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In the hours after Google announced its agreement to purchase Nest Labs for $3.2 billion, the companies involved in the smart home sector saw their market validated and their potential valuations skyrocket. But after the initial excitement wore off, there was a realization that with this move, the startups will have to step up with making their products smarter and less manual while the big companies need to move from their secretive product development phase into real implementation.
In short, with Google’s monetary muscle behind it and the Nest success so far, the smart home could finally become real. Not the manual implementations that we see today where the consumer has to manually add devices, manually set rules and otherwise tweak their networks with every new app update or device they bring into the home. Instead we’ll see the launch of the anticipatory home — a home where devices aren’t just connected, but also intelligent.
In short they’ll be robots. Stay with me. Robots are defined as any machine that is “smart” enough to make autonomous decisions. So the Nest is a little robot. In fact, the Nest VP of Technology Yoky Matsuoka is a former robotics professor and researcher. She was responsible for the Nest UI as well as developing algorithms — and with the acquisition she’ll be returning home to Google, as before she joined Nest she worked at Google X, Google’s moon shot lab.
Little robots invading the home
Ali Kashani, VP Software at Energy-Aware, a company building an energy sensor and app for the home, says the Nest buy plus Google’s documented interest in other elements of robotics validates this concept of a true smart home.
“What if in the next year or two we see robotics happen so we have robots in our day-to-day life?” Kashani asks comparing it to Google’s purchase of Android back in 2005. “We have this fascination with the Hollywood version of robotics where they are servants and humanoids, but robotics is when you add intelligence to physical objects.”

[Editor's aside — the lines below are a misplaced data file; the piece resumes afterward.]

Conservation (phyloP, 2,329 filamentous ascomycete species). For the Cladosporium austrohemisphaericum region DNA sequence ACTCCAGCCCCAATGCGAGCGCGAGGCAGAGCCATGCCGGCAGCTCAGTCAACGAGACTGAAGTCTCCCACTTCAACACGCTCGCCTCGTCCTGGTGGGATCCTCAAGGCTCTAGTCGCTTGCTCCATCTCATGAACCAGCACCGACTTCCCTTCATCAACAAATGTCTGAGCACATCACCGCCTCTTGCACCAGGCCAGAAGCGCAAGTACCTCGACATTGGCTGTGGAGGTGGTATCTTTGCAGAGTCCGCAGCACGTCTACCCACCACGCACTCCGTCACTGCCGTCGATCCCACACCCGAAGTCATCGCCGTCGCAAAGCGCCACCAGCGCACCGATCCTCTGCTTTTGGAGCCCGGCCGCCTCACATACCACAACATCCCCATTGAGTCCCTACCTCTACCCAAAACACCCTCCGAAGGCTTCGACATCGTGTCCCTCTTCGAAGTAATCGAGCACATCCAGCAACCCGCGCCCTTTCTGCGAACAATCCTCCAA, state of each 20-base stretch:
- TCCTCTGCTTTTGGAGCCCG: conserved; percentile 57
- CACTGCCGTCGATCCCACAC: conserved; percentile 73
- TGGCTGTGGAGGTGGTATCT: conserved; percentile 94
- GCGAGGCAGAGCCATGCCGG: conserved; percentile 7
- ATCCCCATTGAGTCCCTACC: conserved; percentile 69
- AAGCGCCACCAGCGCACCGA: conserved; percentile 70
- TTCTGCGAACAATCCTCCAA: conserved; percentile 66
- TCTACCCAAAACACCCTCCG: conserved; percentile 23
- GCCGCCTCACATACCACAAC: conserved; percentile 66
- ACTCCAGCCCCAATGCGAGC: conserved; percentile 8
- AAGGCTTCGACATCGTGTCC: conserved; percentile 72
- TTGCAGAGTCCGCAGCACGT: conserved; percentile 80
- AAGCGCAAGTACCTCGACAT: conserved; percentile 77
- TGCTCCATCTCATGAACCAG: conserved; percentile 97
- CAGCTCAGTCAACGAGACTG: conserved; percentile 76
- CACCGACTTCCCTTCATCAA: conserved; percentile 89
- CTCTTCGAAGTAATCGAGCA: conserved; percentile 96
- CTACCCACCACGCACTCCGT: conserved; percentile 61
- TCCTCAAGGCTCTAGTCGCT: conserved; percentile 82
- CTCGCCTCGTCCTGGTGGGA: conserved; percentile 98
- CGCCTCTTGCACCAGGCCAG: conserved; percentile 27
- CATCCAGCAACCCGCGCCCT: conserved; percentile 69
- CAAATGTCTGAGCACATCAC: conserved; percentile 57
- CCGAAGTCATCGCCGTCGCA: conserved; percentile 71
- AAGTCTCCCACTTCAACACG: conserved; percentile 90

So much like the smartphone, which the industry had anticipated, but only gained mainstream traction and form factor after Apple introduced the iPhone in 2007, robots may be staring us in the face. But because we have the form factor all wrong we can’t see them.
Kashani asks, “Instead of adding new objects to our lives, what if everything in our lives is intelligent? It’s a very small natural evolution to the internet of things. The internet of things right now means connected devices but if you take it one step forward you get the killer app for IoT.” This intelligence applied across all manner of devices and embedded in our economy is also how we will likely solve the looming gap between the virtual economy and the delivery of physical goods.
How do you train the robot army?
But when it comes to the smart home Kashani is right about artificial intelligence being the killer app. Kevin Tofel and I spent a lot of time discussing this on the podcast. We call it the anticipatory home, and I even described some of the possible use cases deriving from this intelligence in the story I wrote about Google’s Nest buy and the conversation about data privacy.
Yet, even if we get a home full of robots in a somewhat mundane form factor, there are still issues that Google and the industry will need to resolve. Those issues include:
- How will devices know what their capabilities are and then be able to share that? All Joyn is one effort to do this but lighter protocols like MQTT plus the cloud are another.
- What will orchestrate the system? Master intelligence in a hub or the cloud or each device having some intelligence working from a pre-programmed model?
- What business model evolves around intelligent devices and the subsequent services they provide?
- How does the user interface with such a system?
So, while this deal just sent the home automation industry a $3.2 billion message, it may not be the message that the home automation industry is ready to recognize. This isn’t automation, this is artificial intelligence.